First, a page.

Guan penalized one stroke for slow play, for more click here.
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The big story from his round, however, was that he was pushed to 4 over because he was assessed a one-stroke penalty on hole No. 17 for slow play.
According to a statement from Augusta National, Guan "began being timed" on No. 12 and was given a warning on No. 13. He was then penalized on No. 17, when "he again exceeded the 40-second time limit by a considerable margin."
According to Jason Ray of ESPN, it was the first time a slow-play penalty has been assessed at a major since 2004. A slow-play penalty hasn't been assessed on the PGA Tour since 1995.
With how big of an issue slow play has become, it seems a little ridiculous that this is the first time this penalty has been enforced in 10 years.
After his round, Guan told ESPN:
"I respect the decision. Still a wonderful experience for me. I enjoyed this week so far. I think I did a pretty good job."
He also said he switched clubs multiple times on No. 17 because the wind kept changing and was then given the penalty.
For all the times that we've criticized Ben Crane, Kevin Na and a host of other golfers, for a 14-year-old trying to make the cut at the Masters to be the one who is made an example of, well, it doesn't sit right with a lot of people.
Ben Crenshaw, Guan's playing partner, agreed after his round:
Ben Crenshaw on slow play penalty to playing partner Guan: "This isn't going to wind up pretty. I'm so sorry. I'm so sorry this happened."— Sam Weinman (@samweinman) April 12, 2013
Guan didn't make any birdies on Friday but played steady in what is turning into a difficult day at Augusta National. At the time that Guan finished, only Steve Stricker, Paul Lawrie, Nick Watney and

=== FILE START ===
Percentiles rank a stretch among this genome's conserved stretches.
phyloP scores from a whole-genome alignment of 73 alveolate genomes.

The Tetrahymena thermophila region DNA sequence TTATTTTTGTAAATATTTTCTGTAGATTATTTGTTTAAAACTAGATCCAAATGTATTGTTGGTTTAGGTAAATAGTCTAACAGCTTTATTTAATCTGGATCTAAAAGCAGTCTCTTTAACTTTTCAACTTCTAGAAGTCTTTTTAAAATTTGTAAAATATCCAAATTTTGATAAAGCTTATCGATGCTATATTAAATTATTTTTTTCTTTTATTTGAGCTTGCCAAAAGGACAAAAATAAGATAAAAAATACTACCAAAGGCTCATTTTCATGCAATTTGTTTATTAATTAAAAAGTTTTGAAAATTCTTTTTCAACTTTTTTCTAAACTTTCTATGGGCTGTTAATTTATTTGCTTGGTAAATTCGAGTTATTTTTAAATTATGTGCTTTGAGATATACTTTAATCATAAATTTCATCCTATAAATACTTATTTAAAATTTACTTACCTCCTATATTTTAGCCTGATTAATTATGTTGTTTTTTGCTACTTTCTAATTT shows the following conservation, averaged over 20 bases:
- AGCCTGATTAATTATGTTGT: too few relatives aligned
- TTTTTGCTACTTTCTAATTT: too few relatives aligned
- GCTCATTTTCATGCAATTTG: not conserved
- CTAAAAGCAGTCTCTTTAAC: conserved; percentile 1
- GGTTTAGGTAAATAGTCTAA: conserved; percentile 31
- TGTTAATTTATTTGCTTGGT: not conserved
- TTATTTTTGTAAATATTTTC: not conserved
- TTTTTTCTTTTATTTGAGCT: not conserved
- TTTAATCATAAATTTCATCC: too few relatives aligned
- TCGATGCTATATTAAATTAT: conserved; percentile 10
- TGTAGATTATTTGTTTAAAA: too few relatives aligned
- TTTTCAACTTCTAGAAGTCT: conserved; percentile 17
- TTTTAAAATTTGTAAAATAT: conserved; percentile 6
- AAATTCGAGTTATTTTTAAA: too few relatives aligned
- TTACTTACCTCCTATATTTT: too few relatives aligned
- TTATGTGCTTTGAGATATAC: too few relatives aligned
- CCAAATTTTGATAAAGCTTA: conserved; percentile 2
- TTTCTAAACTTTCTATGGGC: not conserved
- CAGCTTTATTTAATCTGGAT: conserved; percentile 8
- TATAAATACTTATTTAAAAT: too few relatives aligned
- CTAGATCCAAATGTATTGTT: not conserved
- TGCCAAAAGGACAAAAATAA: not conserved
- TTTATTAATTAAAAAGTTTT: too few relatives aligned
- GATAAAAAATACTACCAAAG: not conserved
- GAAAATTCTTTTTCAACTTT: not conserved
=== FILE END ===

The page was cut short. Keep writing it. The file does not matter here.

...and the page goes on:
Guan made bogeys at No. 4 and but played every other hole at even-par. It's pretty impressive that Guan recovered from his penalty on No. 17 to par No. 18 and put himself in position for the weekend.
Guan is looking to become the youngest golfer to ever make the cut at the Masters.
According to ESPN's Ray, Guan has a chance to make additional history on Friday for his age:
If Tianlang Guan makes the cut, he'd be nearly 2 years younger than any player to do so in a major in the modern era.— Justin Ray (@JRayESPNGolf) April 12, 2013
He also has a chance to make some international history:
Tianlang Guan has a chance to become only the fourth Chinese player to make the cut at the #Masters. China has good reason to be proud.— Stephen Hennessey (@S_HennesseyGD) April 12, 2013
Like I said, Guan is still in decent position to make the cut as it stands right now. Here's how the cut works: the top 50 and ties make the cut as well as anyone within 10 strokes of the lead.
The leaders right now (Marc Leishman and Jim Furyk) are at 5 under, so Guan is currently within 10 shots of the lead. But if anybody finishes at 7 under, he's probably in trouble because 4 over (where Guan stands) is 65th place right now.
Guan has completed a stunning first two days, much better than anyone could have imagined coming into the tournament. Now, he'll wait and root for some high scores in the afternoon so he can stick around for the weekend.